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CAS Scientists Expand Known Phosphorylation Sites in Tetrahymena from Dozens to Thousands

Dec 10, 2013     Email"> PrintText Size

 

CAS researchers plotted heat maps to reveal the enrichments /depletion of amino acid residues flanking the protein phosphorylation sites in T. thermophila, H. sapiens and P. falciparum. Comparative analysis of these heat maps highlights the enrichments of flexible residues, and other conserved and species-specific features of amino acid residues flanking the phosphorylation sites in T. thermophila.(Image by IHB)

 Tetrahymena thermophila is a species of free-living unicellular ciliated protozoa that is widely distributed in freshwater environments around the world. A long tradition of fundamental research on T. thermophila has contributed to numerous scientific breakthroughs such as the discovery of catalytic RNA, telomere structure and telomerase activity. Notably, 1069 protein kinases are predicted in the T. thermophila genome. Even compared with the kinome of H. sapiens containing 518 protein kinases, the kinome of T. thermophila is significantly extended. However, only a few dozen phosphorylation sites in T. thermophila are known, presenting a major obstacle for further understanding the regulatory roles of reversible phosphorylation in this organism.  

Researchers from Institute of Hydrobiology, Chinese Academy of Sciences (IHB) and Institute of Biophysics, Chinese Academy of Sciences (IBP) recently reached a millstone in T. thermophila phosphoproteomic study. They conducted the first global and site-specific phosphoproteome profiling of T. thermophila by using high accuracy mass spectrometry-based proteomics techniques. In total, 1384 phosphopeptides and 2238 phosphorylation sites from 1008 T. thermophila proteins were identified through the combined use of peptide prefractionation, TiO2 enrichment, and 2D-LC-MS/MS analysis. Gene Ontology analysis and KEGG pathway mapping have shown that the identified phosphoproteins are implicated in the regulation of various biological processes such as transport, gene expression, and mRNA metabolic process.  

The feature of amino acid residues flanking the phosphorylation sites in T. thermophila was also been characterized. CAS researchers found that phosphorylation motif pattern in this organism was highly affected by its unique kinome and A-T rich genome. Additionally, compared to other organisms, T. thermophila possess high PIKK kinase family recognition motif, which give the researchers clue that protein belong to this family may play a vital role in T. thermophila life cycle maintenance.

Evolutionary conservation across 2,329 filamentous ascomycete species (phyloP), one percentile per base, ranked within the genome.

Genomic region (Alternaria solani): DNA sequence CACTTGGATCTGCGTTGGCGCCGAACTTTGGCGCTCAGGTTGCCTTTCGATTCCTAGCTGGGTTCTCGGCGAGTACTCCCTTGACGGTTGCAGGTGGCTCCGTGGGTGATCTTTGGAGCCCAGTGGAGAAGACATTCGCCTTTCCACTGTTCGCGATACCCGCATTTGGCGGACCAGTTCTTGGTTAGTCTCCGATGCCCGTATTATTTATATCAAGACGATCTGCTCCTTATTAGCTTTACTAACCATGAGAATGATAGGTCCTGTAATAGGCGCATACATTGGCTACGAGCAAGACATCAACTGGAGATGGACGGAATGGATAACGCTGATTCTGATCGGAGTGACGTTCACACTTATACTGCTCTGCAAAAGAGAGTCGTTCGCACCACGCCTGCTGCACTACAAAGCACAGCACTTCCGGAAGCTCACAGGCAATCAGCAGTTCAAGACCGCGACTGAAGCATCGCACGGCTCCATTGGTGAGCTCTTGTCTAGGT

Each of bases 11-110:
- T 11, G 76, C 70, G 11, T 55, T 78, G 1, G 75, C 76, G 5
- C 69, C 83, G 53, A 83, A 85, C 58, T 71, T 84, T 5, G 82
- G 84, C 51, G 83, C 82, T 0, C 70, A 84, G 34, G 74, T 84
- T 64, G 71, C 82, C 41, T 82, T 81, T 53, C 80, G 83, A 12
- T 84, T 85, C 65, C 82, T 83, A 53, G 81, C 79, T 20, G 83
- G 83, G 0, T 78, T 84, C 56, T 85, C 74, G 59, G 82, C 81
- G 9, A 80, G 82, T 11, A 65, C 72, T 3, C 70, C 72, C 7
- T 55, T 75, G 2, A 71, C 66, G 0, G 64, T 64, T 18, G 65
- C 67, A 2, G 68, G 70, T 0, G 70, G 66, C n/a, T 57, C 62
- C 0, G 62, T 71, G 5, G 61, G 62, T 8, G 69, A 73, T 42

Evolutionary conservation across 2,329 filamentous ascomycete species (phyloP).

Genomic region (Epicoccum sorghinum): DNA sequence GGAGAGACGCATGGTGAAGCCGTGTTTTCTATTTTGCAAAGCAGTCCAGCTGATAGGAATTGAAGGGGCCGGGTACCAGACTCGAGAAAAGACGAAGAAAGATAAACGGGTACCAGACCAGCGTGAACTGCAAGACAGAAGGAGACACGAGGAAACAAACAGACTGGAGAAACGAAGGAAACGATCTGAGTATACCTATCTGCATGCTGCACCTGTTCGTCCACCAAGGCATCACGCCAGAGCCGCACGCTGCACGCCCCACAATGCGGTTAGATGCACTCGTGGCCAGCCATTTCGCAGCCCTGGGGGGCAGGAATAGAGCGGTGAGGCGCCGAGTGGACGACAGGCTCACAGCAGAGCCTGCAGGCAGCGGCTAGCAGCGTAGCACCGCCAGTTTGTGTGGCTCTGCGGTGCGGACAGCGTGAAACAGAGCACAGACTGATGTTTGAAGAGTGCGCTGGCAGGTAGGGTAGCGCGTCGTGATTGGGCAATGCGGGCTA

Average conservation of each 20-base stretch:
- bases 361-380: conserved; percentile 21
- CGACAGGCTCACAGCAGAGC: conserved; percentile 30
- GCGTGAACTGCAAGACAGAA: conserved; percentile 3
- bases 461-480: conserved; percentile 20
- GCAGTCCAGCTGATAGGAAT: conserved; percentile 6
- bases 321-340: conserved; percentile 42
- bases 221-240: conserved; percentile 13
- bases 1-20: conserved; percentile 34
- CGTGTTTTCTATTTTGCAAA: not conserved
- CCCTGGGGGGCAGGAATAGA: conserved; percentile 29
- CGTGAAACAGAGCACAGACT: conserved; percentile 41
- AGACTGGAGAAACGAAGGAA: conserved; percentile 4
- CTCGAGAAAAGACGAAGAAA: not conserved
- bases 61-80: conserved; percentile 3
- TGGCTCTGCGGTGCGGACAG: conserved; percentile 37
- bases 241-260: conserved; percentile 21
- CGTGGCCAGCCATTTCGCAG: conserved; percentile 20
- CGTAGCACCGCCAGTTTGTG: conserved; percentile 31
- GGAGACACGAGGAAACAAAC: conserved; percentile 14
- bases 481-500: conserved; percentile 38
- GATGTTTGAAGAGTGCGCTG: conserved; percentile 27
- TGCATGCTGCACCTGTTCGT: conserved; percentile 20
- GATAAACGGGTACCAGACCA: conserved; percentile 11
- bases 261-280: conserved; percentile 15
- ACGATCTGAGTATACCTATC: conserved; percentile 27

One of the most challenging problems in phosphoproteome studies is how to match the phosphoproteome to the kinome accurately. Up to now, the kinase recognition motif-based prediction is the most widely used method to predict the kinase-substrate relationships. But it is still infeasible to match a phosphorylation site to a specific protein kinase as some protein kinases may share the same or similar recognition motifs. Therefore, the researchers performed the integrated analysis of the phosphoproteomics data with TGN data to improve the accuracy of motif-based kinase-substrate predictions and infer the potential upstream protein kinases of the identified T. thermophila phosphorylated proteins.  

By using the integrated analysis, the researchers have successfully identified an evolutionary conserved MAPK signaling pathway and other putative signaling pathways in this organism. Therefore, the integrated analysis of phosphoproteomics data with transcripteomics data provide a point of departure for more in-depth studies in understanding the physiological functions underlying phosphorylation and facilitate the elucidation of the entire signaling networks in the specific context of T. thermophila. 

Above analysis from CAS researchers provided the first global survey of phosphorylation in T. thermophila using a phosphoproteomic approach and suggest a wide ranging regulatory scope of this modification. The results have been published online in Molecular & Cellular Proteomics entitled "Phosphoproteomic analysis of protein phosphorylation networks in Tetrahymena thermophila, a Model Single-Celled Organism"  

Contact: 
Prof. MIAO Wei
Research Group of Protozoan Functional Genomics
Institute of Hydrobiology, 
Chinese Academy of Sciences 

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